The sounds good to me. The approach I use on this multivariate anomaly detection scenario is to analyze all the streams individually (one NuPIC model for each metric), and look for times when numerous metrics are being anomalous at once. So if there are 56 metrics that’d make 56 models (monitored simultaneously). You could define a system anomaly as any time step when 10 or more of the 56 are anomalous, and report which 10 are causing it. I actually have code that does this, so if you’d like I could run your data through it and evaluate the anomalies detected by proximity to the real anomalies:

NuPIC can’t take in null data and every 5 seconds sounds way faster than you need. What I’d do is aggregate this way down, to maybe one data point per hour. This will get rid of the missing values, smoothen the signals and reduce the raw volume of data by a factor of 720.

If you’d like to share your data and give the time steps where the real anomalies occurred I could test this out and see how good the results are.

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#7

I see, that makes sense. Yes, if you could take a look that would be great. Can I attach data on this forum? If so how? I can’t see any attach option.

#8

An issue with aggregating over larger time scales is that for an anomaly detection system to work real-time, we would need it to react as soon as possible, so something like an hour would be too long. The anomalies generally last for a few minutes.

#9

You mean that the anomalous events (those big spikes) only last for a few minutes right? Let’s try aggregating to a smaller level, maybe every 5 minutes then. What may be the case is that NuPIC would find anomalous activity before those spikes set in, since temporal dynamics can often change subtly in the run up to such big shifts. In this case it may not actually matter that the big spikes themselves are brief in terms of early detection, experiments will tell.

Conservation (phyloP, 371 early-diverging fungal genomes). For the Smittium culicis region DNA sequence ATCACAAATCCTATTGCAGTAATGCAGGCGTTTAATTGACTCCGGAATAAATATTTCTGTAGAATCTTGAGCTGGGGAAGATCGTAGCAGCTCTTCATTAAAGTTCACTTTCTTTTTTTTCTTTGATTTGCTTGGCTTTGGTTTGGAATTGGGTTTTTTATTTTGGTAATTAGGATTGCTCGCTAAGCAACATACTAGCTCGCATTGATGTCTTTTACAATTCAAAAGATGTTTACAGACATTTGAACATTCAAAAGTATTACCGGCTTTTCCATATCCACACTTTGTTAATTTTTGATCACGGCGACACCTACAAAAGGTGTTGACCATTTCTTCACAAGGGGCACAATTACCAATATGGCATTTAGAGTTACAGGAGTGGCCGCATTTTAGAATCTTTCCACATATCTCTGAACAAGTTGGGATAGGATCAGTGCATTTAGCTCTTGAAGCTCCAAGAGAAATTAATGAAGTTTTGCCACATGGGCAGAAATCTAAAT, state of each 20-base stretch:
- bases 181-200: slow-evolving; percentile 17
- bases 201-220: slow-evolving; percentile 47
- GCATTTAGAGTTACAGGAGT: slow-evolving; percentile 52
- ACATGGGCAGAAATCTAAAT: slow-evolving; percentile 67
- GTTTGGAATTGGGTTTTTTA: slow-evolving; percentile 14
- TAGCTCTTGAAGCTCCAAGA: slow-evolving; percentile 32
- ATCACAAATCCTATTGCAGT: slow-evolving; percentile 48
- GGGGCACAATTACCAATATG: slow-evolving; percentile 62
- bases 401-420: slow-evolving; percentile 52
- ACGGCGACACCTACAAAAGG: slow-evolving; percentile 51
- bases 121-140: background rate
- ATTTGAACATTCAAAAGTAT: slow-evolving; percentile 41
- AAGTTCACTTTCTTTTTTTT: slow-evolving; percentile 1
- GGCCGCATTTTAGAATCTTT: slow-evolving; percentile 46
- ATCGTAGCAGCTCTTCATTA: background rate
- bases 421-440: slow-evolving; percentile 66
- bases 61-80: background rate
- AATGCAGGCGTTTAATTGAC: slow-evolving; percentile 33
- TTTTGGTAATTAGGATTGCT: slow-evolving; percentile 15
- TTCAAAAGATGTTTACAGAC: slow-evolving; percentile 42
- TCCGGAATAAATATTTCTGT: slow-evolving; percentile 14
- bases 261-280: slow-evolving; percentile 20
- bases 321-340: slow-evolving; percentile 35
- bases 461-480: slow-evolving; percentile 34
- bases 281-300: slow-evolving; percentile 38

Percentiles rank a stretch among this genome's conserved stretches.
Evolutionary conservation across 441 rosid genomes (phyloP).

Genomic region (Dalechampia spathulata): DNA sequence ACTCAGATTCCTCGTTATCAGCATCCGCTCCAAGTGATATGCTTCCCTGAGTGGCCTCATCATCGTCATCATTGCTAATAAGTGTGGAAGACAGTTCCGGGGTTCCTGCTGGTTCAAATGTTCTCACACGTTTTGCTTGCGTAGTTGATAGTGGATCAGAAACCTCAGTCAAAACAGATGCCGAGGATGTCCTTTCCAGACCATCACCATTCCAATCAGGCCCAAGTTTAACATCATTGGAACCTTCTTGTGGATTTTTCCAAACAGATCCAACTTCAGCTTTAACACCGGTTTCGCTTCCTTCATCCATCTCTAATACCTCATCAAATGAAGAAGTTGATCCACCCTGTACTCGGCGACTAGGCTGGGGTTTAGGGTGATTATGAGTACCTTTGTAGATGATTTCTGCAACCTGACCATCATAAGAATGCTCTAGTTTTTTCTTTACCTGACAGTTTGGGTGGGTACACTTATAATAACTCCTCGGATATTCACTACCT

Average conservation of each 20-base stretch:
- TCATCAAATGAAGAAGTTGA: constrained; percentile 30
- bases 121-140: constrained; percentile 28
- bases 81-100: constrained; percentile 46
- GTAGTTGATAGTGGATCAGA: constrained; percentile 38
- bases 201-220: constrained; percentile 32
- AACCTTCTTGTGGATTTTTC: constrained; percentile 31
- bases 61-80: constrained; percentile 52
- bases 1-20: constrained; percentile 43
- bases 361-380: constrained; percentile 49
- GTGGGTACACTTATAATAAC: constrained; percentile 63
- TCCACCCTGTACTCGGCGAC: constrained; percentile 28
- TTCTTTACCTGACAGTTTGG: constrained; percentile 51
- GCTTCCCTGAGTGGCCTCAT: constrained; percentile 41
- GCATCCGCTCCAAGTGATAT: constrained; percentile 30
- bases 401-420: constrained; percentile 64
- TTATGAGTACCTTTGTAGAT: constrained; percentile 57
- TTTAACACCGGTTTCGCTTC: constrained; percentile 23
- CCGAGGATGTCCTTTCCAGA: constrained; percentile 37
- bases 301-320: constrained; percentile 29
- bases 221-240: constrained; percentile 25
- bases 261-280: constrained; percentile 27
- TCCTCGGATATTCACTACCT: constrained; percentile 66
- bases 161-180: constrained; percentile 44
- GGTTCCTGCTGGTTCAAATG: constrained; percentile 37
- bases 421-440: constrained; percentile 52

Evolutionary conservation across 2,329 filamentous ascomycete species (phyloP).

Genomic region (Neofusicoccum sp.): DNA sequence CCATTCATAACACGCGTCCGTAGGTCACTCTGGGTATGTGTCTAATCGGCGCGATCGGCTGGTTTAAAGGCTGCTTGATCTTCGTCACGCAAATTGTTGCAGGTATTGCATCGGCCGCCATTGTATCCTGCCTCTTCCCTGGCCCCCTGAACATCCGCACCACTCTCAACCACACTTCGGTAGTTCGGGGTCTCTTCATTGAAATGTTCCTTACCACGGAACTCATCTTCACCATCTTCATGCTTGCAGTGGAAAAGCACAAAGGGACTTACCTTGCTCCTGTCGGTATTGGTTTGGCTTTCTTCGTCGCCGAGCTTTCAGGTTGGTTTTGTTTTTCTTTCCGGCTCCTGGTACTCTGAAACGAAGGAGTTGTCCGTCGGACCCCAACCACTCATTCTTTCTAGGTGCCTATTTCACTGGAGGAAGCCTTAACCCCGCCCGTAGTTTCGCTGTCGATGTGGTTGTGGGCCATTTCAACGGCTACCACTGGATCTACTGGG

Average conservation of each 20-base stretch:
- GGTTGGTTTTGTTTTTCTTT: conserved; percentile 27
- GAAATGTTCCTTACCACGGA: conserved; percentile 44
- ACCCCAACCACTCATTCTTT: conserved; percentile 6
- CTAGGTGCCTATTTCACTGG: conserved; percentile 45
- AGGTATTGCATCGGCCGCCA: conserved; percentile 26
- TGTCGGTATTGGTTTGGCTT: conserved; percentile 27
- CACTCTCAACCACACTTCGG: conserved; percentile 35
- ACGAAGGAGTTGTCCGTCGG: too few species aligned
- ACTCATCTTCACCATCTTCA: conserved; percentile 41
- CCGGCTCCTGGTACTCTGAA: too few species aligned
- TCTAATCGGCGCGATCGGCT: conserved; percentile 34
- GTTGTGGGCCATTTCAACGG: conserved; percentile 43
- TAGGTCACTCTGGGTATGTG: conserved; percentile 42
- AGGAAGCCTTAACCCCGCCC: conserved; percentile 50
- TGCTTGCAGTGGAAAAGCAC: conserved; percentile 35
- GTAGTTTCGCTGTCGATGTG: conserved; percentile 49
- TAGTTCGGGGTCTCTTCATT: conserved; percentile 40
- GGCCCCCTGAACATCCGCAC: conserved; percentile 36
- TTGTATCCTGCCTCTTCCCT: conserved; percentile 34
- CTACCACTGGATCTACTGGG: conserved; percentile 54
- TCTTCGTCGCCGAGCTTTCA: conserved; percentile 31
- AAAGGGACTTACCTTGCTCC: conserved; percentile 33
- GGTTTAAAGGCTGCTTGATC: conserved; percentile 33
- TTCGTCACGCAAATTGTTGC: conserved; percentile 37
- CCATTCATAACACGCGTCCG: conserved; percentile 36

I don’t think you can upload the data to the forum, though you can send it to me directly if you’d like, I’m at sheiser1@binghamton.edu. How big is your data file? I guess the aggregation could also help w/these logistics by compressing the file lol.

#10

Yes, that’s what I was hoping to notice. I have them compressed as csv.tgz format if that’s ok? I’ll send them over now.

#11

They’re a little under 50MB each

#12

The links are asking to me sign into U of Surrey, would you know any way around that?

#13

Ok, the files seems to be over the limit to be attached by email. The easiest way would probably be via Skype; it has a 300MB limit so I can send you them through the chat there if you have an account?

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#14

Can you just show us a few lines of the data? We just want to see the structure.

#15

Sent Sam the full data via skype.
This is an example of some of the data during normal operation.



This is an example of the data during an anomaly, likely due to a Solar Event. All the measurements seem to top out to the same values. A good test would be predicting these before they occur; ie. perhaps there was a smaller stream of charged particles before the heavy stream hits.



Quick plot of the anomaly for the Total System Current:

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#16

My advice is to download HTM Studio and try to get the fields you think are important into that tool. Then you can see some anomalies to get you started.